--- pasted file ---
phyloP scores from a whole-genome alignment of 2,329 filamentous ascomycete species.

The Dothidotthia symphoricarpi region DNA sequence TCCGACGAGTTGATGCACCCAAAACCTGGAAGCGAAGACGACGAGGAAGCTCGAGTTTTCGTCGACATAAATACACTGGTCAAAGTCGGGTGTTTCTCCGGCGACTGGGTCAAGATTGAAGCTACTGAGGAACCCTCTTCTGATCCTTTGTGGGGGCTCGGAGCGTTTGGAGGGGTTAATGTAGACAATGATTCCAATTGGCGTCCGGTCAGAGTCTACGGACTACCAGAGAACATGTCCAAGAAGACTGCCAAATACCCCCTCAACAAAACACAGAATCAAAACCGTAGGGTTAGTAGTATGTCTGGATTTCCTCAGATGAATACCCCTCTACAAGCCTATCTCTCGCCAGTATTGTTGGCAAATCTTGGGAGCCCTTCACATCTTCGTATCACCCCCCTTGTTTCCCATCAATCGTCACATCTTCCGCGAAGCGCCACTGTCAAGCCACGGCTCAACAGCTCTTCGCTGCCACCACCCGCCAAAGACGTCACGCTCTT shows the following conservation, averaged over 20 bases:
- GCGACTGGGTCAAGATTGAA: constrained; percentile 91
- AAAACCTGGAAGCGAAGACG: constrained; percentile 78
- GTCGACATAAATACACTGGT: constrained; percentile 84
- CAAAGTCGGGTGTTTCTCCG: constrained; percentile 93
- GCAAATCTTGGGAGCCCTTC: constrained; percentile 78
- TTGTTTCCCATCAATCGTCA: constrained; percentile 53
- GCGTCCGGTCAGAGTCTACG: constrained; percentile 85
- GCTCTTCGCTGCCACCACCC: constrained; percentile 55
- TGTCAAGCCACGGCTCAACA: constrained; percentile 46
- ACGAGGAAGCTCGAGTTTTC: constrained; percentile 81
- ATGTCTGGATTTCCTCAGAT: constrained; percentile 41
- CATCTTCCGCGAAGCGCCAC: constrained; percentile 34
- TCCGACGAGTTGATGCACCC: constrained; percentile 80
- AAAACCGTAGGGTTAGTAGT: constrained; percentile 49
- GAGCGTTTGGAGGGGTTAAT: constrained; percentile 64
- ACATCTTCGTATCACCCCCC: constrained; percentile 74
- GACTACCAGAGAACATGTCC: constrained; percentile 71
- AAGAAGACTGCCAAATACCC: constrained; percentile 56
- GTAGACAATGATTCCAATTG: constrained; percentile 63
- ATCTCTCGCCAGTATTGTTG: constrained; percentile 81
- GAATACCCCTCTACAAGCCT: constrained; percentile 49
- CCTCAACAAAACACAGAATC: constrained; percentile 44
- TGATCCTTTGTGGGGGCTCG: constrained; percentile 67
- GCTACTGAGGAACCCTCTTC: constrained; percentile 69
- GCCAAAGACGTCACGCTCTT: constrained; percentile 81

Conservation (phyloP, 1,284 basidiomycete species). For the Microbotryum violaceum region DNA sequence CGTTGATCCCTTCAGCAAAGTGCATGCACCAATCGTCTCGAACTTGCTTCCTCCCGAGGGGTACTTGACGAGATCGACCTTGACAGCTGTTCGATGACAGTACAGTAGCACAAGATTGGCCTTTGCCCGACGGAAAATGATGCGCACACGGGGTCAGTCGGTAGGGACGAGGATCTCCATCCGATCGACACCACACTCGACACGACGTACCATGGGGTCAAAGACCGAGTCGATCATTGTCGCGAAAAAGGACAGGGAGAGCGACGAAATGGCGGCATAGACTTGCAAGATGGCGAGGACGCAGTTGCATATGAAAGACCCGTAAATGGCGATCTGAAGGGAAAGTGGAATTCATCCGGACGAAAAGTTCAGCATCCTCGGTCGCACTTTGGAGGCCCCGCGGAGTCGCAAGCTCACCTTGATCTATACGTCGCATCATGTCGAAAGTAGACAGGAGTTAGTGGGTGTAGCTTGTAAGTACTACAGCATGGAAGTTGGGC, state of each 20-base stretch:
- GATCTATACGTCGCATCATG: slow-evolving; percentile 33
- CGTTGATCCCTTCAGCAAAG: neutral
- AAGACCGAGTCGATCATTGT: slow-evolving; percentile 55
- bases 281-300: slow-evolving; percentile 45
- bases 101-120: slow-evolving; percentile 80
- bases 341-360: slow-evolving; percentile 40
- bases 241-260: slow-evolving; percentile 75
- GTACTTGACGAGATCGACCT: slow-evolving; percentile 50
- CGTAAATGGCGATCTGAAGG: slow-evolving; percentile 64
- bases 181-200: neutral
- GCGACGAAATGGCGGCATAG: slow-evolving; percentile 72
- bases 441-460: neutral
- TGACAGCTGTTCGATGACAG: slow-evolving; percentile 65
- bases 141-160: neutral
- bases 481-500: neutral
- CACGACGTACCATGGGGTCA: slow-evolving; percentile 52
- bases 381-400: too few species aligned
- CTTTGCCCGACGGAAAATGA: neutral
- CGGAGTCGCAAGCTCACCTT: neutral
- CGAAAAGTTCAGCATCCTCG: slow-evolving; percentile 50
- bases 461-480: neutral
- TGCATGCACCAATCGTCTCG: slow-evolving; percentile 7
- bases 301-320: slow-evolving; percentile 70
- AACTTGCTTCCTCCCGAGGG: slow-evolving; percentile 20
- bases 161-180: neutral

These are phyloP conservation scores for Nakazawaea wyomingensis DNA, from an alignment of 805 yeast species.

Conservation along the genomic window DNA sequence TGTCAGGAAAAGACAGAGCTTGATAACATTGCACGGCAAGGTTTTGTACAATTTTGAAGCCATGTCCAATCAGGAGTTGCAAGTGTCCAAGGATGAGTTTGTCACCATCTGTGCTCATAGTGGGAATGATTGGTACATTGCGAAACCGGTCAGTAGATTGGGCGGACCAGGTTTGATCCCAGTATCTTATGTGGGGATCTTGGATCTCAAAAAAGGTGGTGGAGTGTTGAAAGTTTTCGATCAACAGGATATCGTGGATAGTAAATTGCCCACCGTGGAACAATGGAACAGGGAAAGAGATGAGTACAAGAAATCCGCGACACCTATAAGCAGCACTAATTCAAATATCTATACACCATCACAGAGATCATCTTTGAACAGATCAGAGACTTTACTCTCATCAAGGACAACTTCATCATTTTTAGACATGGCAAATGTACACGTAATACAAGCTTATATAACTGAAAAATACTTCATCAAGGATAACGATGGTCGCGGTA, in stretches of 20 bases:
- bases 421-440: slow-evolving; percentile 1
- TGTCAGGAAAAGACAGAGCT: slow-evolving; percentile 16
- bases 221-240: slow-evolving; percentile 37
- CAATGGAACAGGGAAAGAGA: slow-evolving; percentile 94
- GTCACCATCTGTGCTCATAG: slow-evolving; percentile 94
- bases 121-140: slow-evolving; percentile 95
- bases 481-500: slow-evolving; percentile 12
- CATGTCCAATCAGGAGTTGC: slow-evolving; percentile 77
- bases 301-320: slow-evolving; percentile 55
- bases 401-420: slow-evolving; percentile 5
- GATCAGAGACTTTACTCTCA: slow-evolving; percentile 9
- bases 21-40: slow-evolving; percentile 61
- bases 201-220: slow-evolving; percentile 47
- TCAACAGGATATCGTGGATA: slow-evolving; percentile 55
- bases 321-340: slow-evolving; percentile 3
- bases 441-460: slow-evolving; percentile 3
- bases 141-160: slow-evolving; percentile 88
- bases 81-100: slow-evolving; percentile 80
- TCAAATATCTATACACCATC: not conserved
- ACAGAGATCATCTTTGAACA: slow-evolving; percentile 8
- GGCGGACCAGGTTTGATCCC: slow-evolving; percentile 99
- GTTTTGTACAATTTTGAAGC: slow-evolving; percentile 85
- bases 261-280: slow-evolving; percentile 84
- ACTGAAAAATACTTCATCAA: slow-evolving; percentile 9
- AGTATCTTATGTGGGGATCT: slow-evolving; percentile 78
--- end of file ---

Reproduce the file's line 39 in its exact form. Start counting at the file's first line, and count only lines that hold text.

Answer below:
- GCGACGAAATGGCGGCATAG: slow-evolving; percentile 72